On 18th February the Treasury Laws Amendment (Combating Illegal Phoenixing) Act 2020 came into force. With it came new criminal offences and civil penalties around the disposal of company property, expansion of the Director Penalty regime to include Goods and Services Tax, Luxury Car Tax and Wine Equalisation Tax, and, from February 2021, changes to director resignations to prevent backdating of resignations and companies being left without a director.
New creditor-defeating dispositions offences and civil penalties
A creditor-defeating disposition is a voidable transaction. It is made if property of the company is disposed of for:
- less than the property’s market value
- less than a reasonable amount that could be achieved given the circumstances of the company at the time the agreement for disposition is made
And, the disposal of the property prevents or significantly delays the property being available for the benefit of creditors in the event of a winding-up.
Further, the disposition is made when the company is insolvent, becomes insolvent because of the transaction or goes into external administration in under 12 months of the transaction (or an act giving effect to it).
In addition to these timings, a fourth condition is available in the determination of an offence, and that is where a company stops carrying on business within 12 months of the disposition. This will avoid some of the difficulty that previously existed in establishing the point of onset of insolvency in abandoned companies.
Offences and penalties
The offences and penalties apply to company officers for failing to prevent creditor-defeating dispositions and are extended to persons (natural and legal) for procuring, inciting, inducing or encouraging creditor-defeating dispositions. They include 10 years’ imprisonment for a criminal offence and 60 penalty points for a civil offence.
These conditions do not apply to dispositions made by order of the Court, under a Deed of Company Arrangement, by an administrator, liquidator or provisional liquidator.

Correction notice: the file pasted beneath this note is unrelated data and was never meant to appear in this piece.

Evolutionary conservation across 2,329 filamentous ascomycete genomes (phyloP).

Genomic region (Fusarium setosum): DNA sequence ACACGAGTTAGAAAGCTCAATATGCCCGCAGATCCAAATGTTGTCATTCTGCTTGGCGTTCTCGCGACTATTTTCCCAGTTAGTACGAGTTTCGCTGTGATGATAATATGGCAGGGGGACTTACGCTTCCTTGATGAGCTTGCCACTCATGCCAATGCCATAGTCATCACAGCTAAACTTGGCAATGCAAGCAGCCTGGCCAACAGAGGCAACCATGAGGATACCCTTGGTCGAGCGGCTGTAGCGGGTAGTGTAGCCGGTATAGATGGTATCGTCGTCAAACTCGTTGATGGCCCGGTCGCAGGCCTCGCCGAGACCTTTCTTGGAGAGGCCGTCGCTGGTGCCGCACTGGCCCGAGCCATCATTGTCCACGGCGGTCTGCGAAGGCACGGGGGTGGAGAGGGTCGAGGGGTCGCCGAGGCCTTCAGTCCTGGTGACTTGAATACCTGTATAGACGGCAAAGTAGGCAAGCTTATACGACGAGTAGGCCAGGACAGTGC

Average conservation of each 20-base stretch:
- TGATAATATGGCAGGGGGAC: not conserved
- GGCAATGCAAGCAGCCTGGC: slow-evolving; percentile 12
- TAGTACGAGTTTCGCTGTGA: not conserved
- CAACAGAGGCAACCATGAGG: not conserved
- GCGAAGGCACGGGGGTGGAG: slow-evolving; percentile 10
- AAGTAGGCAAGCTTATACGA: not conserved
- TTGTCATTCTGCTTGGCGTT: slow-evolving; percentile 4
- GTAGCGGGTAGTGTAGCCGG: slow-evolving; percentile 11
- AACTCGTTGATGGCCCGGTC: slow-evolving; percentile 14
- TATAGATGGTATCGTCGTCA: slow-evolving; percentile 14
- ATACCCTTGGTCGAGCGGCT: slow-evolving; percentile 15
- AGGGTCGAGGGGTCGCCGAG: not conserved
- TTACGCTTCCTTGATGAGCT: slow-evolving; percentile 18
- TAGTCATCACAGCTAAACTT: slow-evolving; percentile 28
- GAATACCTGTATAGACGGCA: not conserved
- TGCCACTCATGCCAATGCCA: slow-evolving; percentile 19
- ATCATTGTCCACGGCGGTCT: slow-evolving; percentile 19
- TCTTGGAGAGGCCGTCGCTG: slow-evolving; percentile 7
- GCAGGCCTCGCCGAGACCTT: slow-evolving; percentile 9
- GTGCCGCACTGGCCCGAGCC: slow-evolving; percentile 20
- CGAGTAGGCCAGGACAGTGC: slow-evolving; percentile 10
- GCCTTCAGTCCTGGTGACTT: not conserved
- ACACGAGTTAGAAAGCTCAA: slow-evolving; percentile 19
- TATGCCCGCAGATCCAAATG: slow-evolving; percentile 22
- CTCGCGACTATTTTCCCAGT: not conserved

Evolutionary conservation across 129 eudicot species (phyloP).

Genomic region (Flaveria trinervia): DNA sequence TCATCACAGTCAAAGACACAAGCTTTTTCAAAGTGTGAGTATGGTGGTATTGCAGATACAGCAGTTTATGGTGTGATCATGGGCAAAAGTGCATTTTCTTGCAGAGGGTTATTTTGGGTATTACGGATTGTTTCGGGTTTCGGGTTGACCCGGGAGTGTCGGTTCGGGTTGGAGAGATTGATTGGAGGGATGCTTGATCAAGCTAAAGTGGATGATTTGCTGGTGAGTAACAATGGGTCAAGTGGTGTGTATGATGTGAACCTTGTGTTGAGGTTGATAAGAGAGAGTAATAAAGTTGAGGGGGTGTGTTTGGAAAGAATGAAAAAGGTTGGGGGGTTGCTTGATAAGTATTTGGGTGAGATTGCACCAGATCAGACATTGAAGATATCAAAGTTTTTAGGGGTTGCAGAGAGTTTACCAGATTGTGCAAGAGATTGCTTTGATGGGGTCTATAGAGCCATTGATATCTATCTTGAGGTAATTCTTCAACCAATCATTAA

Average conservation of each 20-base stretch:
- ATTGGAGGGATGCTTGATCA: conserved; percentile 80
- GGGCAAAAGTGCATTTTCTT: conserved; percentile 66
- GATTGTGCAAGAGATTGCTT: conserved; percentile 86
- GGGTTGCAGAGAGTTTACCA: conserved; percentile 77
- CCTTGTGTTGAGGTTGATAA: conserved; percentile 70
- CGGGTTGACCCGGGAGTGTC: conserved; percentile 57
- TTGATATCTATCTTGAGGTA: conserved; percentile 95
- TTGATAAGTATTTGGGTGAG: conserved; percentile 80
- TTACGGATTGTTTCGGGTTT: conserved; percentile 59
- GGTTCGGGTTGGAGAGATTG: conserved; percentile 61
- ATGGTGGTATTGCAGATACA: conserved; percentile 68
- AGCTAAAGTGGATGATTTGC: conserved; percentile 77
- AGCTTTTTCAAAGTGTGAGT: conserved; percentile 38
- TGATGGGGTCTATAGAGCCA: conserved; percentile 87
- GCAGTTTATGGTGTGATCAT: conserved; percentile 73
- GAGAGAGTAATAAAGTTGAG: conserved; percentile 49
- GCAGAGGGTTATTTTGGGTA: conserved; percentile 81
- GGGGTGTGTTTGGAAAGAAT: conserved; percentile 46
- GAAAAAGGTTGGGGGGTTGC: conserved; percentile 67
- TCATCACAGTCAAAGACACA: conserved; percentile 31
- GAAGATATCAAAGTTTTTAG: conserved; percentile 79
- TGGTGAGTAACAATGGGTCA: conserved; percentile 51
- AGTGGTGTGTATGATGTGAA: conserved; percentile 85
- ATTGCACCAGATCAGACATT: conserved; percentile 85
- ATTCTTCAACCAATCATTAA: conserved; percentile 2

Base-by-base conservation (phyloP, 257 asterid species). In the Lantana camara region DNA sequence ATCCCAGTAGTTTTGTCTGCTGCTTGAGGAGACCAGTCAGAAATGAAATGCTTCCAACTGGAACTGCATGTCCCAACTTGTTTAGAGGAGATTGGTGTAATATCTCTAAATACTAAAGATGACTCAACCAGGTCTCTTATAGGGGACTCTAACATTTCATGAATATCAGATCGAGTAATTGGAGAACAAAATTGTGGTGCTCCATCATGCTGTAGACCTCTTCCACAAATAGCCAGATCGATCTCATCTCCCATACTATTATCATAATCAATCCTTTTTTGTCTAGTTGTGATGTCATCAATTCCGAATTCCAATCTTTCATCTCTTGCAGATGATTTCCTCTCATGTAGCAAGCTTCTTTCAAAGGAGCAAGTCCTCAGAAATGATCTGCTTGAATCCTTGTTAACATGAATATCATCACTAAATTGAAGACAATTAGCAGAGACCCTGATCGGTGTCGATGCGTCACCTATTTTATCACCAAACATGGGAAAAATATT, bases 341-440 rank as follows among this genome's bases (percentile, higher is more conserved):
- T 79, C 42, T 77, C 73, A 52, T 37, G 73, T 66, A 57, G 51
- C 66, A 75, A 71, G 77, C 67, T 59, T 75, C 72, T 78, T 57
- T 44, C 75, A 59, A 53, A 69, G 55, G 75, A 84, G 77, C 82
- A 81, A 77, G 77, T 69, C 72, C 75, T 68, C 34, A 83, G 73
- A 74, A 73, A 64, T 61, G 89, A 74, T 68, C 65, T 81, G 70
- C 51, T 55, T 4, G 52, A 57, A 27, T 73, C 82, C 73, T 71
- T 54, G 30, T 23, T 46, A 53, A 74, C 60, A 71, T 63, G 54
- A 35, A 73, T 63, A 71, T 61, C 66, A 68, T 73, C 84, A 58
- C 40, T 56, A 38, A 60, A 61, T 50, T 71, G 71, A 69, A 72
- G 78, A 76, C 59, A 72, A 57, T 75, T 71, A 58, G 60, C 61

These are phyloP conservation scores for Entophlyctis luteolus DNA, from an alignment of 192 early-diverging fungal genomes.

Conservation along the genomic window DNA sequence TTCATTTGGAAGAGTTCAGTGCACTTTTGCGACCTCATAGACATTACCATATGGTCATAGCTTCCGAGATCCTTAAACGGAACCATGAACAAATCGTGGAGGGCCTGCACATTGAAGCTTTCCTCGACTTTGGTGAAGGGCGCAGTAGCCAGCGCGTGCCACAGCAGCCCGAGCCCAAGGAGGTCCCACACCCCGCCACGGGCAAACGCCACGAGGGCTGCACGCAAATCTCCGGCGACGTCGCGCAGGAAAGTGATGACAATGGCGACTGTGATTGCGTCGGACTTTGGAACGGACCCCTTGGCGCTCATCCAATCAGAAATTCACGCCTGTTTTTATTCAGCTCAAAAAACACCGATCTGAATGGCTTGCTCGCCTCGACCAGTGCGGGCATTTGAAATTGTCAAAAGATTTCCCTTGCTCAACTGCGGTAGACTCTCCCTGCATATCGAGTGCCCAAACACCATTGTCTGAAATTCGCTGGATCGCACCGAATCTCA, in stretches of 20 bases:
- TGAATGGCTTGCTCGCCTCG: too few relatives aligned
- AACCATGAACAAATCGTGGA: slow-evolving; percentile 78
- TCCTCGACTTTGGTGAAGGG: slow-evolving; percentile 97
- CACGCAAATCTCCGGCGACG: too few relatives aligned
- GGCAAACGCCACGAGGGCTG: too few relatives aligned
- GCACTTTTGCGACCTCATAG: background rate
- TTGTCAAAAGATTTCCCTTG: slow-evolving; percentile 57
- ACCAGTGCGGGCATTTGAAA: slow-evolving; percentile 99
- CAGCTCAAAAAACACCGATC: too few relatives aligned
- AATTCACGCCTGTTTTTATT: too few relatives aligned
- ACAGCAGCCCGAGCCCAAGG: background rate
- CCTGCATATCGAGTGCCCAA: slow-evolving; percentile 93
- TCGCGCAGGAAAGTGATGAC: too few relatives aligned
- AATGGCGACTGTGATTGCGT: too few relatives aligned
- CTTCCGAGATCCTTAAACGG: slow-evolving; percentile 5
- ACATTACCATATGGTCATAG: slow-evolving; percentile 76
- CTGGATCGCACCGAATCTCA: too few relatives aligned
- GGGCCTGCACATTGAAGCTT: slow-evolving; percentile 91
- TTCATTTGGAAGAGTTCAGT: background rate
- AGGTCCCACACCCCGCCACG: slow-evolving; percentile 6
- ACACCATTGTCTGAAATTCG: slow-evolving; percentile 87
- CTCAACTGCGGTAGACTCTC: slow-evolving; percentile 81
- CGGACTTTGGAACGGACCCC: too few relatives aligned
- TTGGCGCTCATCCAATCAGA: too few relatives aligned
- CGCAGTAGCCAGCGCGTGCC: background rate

A company’s situation will be considered when determining if a transaction is a creditor-defeating disposition. For example, it is understood that companies sometimes liquidate assets to stay afloat during downturns and this can put them in a weak bargaining position to get the best possible price for the assets.
However, if records about a disposition are inadequate or unavailable, then the disposition will be assumed to be not for market value.
Goods and Services Tax, Luxury Car Tax and Wine Equalisation Tax are now included in the Director Penalty regime from 1st April 2020
The Directors Penalty Notice regime now includes the Goods and Services Tax (GST), Wine Equalisation Tax and Luxury Car Tax.
Important here are the lock-down provisions and new powers of the Commissioner to collect GST estimates and keep tax returns.
GST, WET, LCT penalty lockdowns
GST liabilities must be paid on their due date, or the company must go into voluntary administration or liquidation. Otherwise directors becomes liable for the amount and will be issued a DPN. This DPN can be remitted by any of the following within 21 days of the date of the DPN:
- paying the liability
- entering voluntary administration
The liability is locked down if the GST return is not lodged, or a voluntary administrator or liquidator is not appointed, within three months of the due date. A locked-down penalty cannot be remitted. A director remains personally liable for the amount even if the company goes into administration or liquidation.
GST Estimates and Retention of Returns
The Commissioner can now make estimates of GST, Wine Equalisation Tax and Luxury Car Tax.
And, companies will no longer be able to keep multiple GST ‘balls in the air’ to provide cash flow by claiming refunds before lodging returns.
The Commissioner has been granted powers to retain tax refunds where a return has not been lodged or the taxpayer hasn’t responded to other requests for information.
From 18th February 2021 there are changes to director resignations
Directors will first and foremost be unable to resign or be removed if it means that the company will be left without a director.
Directors must now notify ASIC within 28 days of the date of resignation for the date to be recognised. Otherwise ASIC will take the date of resignation from the date it receives notification.
Backdating of director resignations can only occur by application by either the director or company to ASIC (if within 56 days of the purported date of resignation) or to the Court (if within 12 months or later if allowed by the Court).
The new legislation means that MSME directors need to broaden their focus and stay on top of GST payments, record keeping around property disposal and, come 2021, communicating promptly with ASIC about resignations.
And all at a time when we are sure they are focusing on business survival.
Please don’t hesitate to call us here at Shaw Gidley to discuss the best way forward for your clients in these unprecedented times.